On the Factors Influencing the Development of Plague Stories

Reet Hiiemäe

The article treats in depth the uniqueness of discourse and demonstrates why concepts from medical discourse do not enter legends in unchanged form. Since they are unfit for presentation as a separate structured plot, they have no function in folk narratives. However, this does not rule out the fact that people knew them and put to use when encountered with disease.

Their format - ready-made single concepts distributed mainly by the literary tradition - made them more apt to be represented in folk belief accounts. The latter genre, due to the era's and folklorists' romanticism, provohed little interest and was thus often ignored. The factors described in the article that influence tradition-shaping, shed light on the relations of oral-spontaneous and scholarly-organised traditions from various angles.

Cures for Warts in the Irish Folk Medicine on the Materials of Country Mayo

Ave Tupits

While trying to locate the material on folk cures for warts in both the Irish as well as in the English language, Country Mayo proved to be a good choice from a number of counties in the Schools' Manuscripts in the Archive of the Department of Irish Folklore. As Mayo is one of the biggest bilingual counties, there was a large and representative material corpus recorded from there on the topic.

It appears from the archive texts that warts were seen as something tedious and widespread but definitely curable, for which a wide variety of remedies were used, from snail to water, from potatoes to charms etc. The texts imply that the remedies worked if one really believed in the remedy. There is a certain pattern one must follow, certain actions to be performed and there is always the suggestion reflecting from behind the words to really believe in what one is doing.

It surprised me how versatile one particular area in folk medicine can be. Although the current topic was limited to a certain county and narrowed down to only one ailment and its remedies and most of the material coincided, there were still little things that kept coming up and widening the range of the remedies.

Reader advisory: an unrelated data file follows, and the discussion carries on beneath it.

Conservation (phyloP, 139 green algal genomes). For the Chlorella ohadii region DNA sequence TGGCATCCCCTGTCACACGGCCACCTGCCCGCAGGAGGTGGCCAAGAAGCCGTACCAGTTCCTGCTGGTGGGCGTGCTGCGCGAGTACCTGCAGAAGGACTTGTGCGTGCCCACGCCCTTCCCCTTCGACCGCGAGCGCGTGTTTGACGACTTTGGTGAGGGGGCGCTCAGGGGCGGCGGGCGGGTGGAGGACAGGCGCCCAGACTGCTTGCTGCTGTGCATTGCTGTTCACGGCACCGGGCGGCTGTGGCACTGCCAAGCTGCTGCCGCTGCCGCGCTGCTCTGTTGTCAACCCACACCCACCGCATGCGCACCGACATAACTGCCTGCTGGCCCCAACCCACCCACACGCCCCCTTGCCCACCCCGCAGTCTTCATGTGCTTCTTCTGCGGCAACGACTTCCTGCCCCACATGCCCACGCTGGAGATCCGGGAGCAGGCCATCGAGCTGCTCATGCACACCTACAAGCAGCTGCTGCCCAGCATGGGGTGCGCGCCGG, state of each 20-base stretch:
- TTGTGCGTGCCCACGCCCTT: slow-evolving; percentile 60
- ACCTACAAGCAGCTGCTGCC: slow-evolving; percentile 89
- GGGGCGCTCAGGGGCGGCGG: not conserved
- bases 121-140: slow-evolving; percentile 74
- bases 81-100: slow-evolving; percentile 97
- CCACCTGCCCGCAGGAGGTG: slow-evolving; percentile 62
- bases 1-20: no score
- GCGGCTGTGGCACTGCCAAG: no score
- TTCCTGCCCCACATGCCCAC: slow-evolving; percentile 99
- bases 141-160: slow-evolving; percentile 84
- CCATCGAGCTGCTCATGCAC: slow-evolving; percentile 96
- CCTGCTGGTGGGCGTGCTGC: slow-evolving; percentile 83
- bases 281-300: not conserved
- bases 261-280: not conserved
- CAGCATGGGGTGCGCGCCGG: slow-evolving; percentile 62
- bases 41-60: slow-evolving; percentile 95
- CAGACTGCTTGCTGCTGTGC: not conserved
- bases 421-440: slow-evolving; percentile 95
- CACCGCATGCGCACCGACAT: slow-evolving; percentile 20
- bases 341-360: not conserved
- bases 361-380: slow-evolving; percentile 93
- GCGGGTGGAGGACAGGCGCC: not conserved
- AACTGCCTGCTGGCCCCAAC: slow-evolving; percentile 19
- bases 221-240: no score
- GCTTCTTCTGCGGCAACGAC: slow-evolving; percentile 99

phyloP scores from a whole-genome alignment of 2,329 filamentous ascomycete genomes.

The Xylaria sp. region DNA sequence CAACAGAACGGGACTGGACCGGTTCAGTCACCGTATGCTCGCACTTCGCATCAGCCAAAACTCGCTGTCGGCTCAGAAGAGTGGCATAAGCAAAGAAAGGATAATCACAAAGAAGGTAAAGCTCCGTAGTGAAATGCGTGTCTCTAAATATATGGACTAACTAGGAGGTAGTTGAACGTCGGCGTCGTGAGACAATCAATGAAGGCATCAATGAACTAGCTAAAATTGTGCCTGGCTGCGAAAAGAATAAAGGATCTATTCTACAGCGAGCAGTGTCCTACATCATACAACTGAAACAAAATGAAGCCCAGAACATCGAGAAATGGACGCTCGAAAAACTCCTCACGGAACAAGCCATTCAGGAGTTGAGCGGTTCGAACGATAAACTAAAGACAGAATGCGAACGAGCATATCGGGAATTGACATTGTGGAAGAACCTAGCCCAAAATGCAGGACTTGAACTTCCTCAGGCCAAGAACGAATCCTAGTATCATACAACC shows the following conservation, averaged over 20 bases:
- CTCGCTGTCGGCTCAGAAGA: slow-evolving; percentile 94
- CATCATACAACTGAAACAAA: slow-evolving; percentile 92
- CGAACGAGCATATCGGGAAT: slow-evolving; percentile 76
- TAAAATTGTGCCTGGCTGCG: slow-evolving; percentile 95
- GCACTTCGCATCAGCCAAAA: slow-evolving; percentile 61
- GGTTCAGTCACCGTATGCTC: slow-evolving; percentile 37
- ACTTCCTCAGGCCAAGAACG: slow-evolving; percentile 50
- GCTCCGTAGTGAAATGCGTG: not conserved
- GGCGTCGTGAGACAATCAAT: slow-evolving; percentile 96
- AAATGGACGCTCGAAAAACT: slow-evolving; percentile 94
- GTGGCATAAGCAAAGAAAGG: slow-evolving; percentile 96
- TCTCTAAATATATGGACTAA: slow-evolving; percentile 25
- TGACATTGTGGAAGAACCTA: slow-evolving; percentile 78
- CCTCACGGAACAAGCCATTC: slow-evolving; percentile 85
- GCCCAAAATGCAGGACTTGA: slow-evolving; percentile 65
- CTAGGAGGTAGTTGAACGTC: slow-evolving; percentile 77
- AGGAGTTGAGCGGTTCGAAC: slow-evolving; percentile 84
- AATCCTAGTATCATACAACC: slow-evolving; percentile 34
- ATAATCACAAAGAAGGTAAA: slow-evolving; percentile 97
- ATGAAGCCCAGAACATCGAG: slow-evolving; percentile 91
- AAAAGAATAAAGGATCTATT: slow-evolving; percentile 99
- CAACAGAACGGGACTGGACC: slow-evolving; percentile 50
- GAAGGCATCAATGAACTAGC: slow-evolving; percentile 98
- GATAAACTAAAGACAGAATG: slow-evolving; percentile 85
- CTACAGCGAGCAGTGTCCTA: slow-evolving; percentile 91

A Glance at the Categorizations of Disease Aetiology

Renata Sõukand

The article views the different etiological systems presented by various ethno-medicine researchers. In addition to Ilmari Manninen (who included Estonian material), classifications suggested by Mascie-Taylor, Honko, Morley and Ackerknecht are viewed.

There is as yet no systematised overview of Estonian folk medicine. A new system of categorization needs to be created for this.

Witch Prosecutions from the Archives of Pärnu County Court, before 1642

Villem Uuspuu

Another reprint of articles published by the theologian Villem Uuspuu in late 1930s in the journal Usuteadusline Ajakiri. The series of articles concern Estonian 17th century witch processes. This time in focus: records of the Pärnu County Court archive.

Material and Research Methods within Folk-medicine

Carl-Herman Tillhagen

The treatise is an example of scholarly folk medicine discussions from nearly 50 years ago and provides an overview of the conclusive discussion at the I Nordic Folk Medicine Symposium, in 1961 held in Stockholm on the initiative of the Nordiska museet. Translated into Estonian by Renata Sõukand. Source: Carl-Herman Tillhagen 1962-1963. Material and Research Methods within Folk-medicine. ARV: Nordic Yearbook of Folklore 18/19, pp. 352-362.

News, overviews   

Ülo Tedre 75

Rein Saukas

The grand old man of Estonian folkloristics, PhD (1955) Ülo Tedre celebrated on February 12, 2003, his 75th jubilee. Ülo Tedre is a truly multifaceted folklorist. His main research topics concern runo song (though mainly the newer, rhymed folk song) and customs.